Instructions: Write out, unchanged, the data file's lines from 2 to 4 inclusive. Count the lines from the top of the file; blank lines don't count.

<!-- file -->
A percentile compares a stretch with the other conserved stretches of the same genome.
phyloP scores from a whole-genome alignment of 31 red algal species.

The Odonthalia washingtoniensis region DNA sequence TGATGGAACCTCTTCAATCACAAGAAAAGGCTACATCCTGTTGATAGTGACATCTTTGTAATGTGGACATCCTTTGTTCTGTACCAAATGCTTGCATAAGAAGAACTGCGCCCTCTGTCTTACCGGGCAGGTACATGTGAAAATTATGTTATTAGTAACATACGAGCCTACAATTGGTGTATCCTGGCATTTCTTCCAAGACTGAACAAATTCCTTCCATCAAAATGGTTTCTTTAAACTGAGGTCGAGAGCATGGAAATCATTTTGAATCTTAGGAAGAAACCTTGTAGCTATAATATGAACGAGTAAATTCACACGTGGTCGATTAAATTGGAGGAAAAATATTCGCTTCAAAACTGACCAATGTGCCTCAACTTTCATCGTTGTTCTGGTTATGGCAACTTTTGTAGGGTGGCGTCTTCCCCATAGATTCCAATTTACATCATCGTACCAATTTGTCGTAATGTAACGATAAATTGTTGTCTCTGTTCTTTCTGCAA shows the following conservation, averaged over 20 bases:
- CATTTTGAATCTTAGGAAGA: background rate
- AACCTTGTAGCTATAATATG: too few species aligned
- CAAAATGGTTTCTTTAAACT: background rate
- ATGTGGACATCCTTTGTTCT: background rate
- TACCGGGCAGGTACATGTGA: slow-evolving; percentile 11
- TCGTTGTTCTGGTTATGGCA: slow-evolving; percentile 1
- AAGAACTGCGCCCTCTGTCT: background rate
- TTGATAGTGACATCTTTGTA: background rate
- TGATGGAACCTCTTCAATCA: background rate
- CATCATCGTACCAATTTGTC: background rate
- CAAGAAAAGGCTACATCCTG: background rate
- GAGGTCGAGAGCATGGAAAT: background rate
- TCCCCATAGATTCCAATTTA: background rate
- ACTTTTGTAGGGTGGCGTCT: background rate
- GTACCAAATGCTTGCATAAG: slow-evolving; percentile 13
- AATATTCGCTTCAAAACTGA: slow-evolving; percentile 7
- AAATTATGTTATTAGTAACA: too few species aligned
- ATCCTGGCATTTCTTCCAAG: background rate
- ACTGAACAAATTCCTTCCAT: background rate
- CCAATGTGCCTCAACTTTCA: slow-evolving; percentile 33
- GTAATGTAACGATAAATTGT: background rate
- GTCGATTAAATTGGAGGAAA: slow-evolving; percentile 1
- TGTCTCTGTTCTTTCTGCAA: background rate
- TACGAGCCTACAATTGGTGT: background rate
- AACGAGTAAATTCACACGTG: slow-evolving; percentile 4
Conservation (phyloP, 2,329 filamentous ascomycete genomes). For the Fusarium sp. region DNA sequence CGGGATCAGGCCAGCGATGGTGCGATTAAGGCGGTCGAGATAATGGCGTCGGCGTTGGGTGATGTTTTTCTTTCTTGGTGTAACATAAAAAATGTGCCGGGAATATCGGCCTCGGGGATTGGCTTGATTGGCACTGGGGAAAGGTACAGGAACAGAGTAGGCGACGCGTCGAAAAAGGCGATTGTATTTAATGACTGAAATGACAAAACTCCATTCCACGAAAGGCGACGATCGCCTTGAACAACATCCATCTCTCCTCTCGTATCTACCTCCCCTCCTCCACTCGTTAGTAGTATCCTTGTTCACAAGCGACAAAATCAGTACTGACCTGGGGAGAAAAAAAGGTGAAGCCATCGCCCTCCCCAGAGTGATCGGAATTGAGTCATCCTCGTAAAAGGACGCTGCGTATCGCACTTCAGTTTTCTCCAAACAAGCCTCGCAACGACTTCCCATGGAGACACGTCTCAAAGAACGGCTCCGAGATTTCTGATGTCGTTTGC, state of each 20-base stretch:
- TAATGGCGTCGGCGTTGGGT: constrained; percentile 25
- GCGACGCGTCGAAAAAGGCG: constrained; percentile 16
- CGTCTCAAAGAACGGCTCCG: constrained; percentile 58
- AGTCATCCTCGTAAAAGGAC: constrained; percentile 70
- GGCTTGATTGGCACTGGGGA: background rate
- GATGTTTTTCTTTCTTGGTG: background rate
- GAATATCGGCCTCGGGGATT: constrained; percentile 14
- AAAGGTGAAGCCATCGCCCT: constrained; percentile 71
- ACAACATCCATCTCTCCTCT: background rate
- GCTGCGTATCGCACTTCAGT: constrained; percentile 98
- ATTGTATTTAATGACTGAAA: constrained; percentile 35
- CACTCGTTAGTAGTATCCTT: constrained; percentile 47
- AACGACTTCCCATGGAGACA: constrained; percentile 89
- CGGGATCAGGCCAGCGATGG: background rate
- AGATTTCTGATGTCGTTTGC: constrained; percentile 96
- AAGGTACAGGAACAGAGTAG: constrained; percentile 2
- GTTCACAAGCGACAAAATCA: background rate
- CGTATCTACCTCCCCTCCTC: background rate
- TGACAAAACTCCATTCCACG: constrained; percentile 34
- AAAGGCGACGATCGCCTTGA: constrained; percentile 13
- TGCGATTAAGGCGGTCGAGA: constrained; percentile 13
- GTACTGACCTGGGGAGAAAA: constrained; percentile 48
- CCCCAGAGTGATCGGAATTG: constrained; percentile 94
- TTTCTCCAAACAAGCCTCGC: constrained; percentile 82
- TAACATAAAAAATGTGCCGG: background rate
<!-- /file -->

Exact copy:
phyloP scores from a whole-genome alignment of 31 red algal species.

The Odonthalia washingtoniensis region DNA sequence TGATGGAACCTCTTCAATCACAAGAAAAGGCTACATCCTGTTGATAGTGACATCTTTGTAATGTGGACATCCTTTGTTCTGTACCAAATGCTTGCATAAGAAGAACTGCGCCCTCTGTCTTACCGGGCAGGTACATGTGAAAATTATGTTATTAGTAACATACGAGCCTACAATTGGTGTATCCTGGCATTTCTTCCAAGACTGAACAAATTCCTTCCATCAAAATGGTTTCTTTAAACTGAGGTCGAGAGCATGGAAATCATTTTGAATCTTAGGAAGAAACCTTGTAGCTATAATATGAACGAGTAAATTCACACGTGGTCGATTAAATTGGAGGAAAAATATTCGCTTCAAAACTGACCAATGTGCCTCAACTTTCATCGTTGTTCTGGTTATGGCAACTTTTGTAGGGTGGCGTCTTCCCCATAGATTCCAATTTACATCATCGTACCAATTTGTCGTAATGTAACGATAAATTGTTGTCTCTGTTCTTTCTGCAA shows the following conservation, averaged over 20 bases:
- CATTTTGAATCTTAGGAAGA: background rate